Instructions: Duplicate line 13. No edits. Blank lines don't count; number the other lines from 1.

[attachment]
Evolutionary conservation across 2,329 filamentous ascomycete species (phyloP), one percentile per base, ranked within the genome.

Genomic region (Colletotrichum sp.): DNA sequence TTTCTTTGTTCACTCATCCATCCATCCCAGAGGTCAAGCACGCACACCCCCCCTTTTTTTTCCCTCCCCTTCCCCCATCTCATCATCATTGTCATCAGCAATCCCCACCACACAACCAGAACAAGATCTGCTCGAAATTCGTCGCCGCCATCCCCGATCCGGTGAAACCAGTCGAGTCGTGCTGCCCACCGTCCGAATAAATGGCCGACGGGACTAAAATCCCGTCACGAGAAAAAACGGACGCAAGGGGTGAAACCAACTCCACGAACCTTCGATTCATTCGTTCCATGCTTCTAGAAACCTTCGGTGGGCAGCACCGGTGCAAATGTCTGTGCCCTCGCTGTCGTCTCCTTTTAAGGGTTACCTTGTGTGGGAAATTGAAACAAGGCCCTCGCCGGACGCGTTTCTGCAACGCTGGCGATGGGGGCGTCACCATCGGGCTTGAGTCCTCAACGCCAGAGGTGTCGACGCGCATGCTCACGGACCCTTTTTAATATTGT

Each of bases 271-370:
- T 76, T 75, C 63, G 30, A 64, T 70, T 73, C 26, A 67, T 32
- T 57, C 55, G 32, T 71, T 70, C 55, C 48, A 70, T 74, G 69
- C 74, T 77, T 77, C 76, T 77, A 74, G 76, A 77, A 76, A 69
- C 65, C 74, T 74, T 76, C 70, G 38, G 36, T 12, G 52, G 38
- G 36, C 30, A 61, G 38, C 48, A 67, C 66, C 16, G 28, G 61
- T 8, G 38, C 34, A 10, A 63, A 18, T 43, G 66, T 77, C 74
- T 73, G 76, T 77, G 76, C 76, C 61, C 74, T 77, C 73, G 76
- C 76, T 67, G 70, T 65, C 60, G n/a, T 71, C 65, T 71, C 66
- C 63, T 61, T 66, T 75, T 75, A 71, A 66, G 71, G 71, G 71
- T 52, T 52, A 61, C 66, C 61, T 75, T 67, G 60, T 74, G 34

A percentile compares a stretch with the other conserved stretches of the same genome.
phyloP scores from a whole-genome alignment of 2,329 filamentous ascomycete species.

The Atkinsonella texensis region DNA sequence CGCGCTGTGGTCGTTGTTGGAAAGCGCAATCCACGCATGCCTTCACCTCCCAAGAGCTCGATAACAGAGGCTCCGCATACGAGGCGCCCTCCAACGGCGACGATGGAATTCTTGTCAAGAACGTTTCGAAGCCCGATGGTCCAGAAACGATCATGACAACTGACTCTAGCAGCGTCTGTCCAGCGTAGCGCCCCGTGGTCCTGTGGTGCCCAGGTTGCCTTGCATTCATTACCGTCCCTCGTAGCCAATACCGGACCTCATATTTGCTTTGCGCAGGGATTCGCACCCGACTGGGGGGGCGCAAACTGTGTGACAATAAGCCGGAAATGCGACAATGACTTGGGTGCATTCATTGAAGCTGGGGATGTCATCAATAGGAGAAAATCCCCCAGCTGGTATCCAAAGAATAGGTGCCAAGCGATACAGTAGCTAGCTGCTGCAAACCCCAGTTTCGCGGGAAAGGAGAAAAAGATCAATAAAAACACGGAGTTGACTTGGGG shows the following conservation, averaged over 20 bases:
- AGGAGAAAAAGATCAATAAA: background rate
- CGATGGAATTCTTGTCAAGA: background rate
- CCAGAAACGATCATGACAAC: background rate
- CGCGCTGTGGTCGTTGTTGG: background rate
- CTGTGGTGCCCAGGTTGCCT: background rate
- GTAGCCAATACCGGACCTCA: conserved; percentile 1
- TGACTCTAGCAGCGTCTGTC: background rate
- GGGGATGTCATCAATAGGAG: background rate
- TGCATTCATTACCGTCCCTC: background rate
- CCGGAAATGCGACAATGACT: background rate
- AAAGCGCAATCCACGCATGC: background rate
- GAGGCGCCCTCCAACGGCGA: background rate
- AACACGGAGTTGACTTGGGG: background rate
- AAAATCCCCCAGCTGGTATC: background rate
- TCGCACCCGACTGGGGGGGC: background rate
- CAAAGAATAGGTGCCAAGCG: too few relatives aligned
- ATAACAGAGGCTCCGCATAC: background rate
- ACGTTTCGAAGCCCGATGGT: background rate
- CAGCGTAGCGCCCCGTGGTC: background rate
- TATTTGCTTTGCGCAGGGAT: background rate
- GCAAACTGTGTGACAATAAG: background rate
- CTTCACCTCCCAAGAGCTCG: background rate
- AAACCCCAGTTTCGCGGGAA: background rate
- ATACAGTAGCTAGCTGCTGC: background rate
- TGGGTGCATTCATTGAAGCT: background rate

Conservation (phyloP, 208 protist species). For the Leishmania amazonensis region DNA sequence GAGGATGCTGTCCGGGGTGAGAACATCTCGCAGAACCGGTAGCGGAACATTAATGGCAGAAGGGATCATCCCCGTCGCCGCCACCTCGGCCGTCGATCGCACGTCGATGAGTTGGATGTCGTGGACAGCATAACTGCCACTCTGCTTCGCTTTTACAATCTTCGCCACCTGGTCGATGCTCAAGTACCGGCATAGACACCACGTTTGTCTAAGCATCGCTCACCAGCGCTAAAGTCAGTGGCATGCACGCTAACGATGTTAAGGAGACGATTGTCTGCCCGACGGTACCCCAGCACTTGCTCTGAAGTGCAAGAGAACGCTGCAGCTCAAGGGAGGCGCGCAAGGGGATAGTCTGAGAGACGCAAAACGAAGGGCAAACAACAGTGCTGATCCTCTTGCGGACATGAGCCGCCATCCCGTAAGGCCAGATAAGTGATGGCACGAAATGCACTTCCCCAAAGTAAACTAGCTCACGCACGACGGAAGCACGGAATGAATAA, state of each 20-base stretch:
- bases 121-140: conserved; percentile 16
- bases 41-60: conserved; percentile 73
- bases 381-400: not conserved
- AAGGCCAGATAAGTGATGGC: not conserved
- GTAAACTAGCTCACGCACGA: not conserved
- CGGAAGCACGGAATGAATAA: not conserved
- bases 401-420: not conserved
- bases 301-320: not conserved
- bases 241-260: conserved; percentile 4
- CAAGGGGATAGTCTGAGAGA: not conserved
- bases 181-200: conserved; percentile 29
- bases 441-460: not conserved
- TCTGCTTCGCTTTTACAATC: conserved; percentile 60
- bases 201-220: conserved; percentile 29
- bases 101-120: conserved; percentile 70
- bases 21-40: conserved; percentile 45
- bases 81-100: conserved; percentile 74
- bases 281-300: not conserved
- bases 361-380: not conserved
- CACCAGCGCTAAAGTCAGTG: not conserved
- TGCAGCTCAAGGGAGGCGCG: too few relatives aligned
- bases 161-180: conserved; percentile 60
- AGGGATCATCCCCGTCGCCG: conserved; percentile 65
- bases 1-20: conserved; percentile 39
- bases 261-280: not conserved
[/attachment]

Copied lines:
- T 52, T 52, A 61, C 66, C 61, T 75, T 67, G 60, T 74, G 34